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Are Your 20 Something Habits Setting You Up for a Heart Attack?
Most people in their 20s don't spend a lot of time thinking about cardiac disease, but the habits that you cultivate in young adulthood may set you up for a heart attack down the road. While you may think you have plenty of time to change your ways, you could be doing serious damage to your system today.
Heart disease risk is relatively easy to control, as it’s so heavily influenced by lifestyle choices. High cholesterol, high blood pressure, and diabetes are all factors that indicate a person may be at increased risk for cardiac arrest. However, don't assume that because you don't have those conditions yet that you're in the clear. Here are some habits that could be leading you down the road to a heart attack faster than you think:
Heavy drinking: More than one drink per day significantly raises your risk of heart disease.
Obesity: Having an above-normal body mass index (BMI) also elevates your risk. However, it's important to note that you can still experience a cardiac episode even if you are not obese. Don't assume just because you are a normal weight that you are in the clear.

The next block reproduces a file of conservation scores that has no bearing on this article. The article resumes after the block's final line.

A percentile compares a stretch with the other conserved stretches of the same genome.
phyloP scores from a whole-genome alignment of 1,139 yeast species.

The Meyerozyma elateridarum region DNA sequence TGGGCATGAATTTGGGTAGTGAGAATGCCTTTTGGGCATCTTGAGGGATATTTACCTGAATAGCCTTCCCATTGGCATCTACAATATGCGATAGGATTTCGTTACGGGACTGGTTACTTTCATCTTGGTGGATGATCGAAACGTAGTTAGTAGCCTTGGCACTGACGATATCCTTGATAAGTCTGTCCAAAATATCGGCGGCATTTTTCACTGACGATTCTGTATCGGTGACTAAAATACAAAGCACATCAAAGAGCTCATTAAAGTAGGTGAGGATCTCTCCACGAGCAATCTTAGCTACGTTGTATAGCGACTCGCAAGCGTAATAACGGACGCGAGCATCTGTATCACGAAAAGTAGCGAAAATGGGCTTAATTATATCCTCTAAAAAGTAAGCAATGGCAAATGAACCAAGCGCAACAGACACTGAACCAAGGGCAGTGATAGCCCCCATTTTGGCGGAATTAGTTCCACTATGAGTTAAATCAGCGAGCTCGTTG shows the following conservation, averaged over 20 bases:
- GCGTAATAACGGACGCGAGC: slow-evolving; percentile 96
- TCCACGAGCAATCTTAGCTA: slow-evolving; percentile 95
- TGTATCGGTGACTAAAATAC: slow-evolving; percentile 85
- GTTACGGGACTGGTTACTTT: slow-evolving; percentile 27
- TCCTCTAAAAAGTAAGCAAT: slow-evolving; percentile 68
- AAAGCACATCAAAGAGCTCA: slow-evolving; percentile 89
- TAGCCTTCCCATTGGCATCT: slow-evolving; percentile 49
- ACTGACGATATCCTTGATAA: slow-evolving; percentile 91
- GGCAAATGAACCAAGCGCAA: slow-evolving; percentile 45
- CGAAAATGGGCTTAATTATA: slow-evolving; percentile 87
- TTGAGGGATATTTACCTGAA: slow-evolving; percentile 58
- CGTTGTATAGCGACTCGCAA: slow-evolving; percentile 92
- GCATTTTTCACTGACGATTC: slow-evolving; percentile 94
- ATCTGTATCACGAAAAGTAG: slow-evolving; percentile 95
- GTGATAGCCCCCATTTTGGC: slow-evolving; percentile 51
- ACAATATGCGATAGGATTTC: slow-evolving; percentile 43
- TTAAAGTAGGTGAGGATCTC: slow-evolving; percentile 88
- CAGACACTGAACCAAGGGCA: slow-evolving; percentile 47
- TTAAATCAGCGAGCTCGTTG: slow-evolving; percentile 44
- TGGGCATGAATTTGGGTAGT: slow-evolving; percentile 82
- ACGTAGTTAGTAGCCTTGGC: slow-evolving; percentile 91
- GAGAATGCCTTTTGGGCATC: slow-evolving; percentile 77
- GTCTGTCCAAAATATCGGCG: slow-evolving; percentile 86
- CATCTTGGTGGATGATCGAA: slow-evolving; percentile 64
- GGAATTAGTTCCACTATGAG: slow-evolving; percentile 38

Sedentary lifestyle: Studies have shown that regular exercise dramatically decreases your risk of heart disease, while sitting on the couch or at a computer all day elevates it.
Smoking: Even occasional smoking can damage your heart. The sooner you kick the habit, the better for your body.
Unhealthy diet: Younger people tend to eat a lot of fast food and unhealthy fats because they feel they’re not at risk for heart disease. But those unhealthy eating habits now can spell trouble later. Eating a healthy diet with plenty of fruits, vegetables, and lean protein now can help keep cholesterol levels in check later in life.
An important step toward mitigating your risk of heart disease is getting regular wellness checks from a young age. Call our 24/7 Contact Center or make an appointment online to visit with a Kelsey-Seybold primary care physician about how you can start preventing heart disease now.
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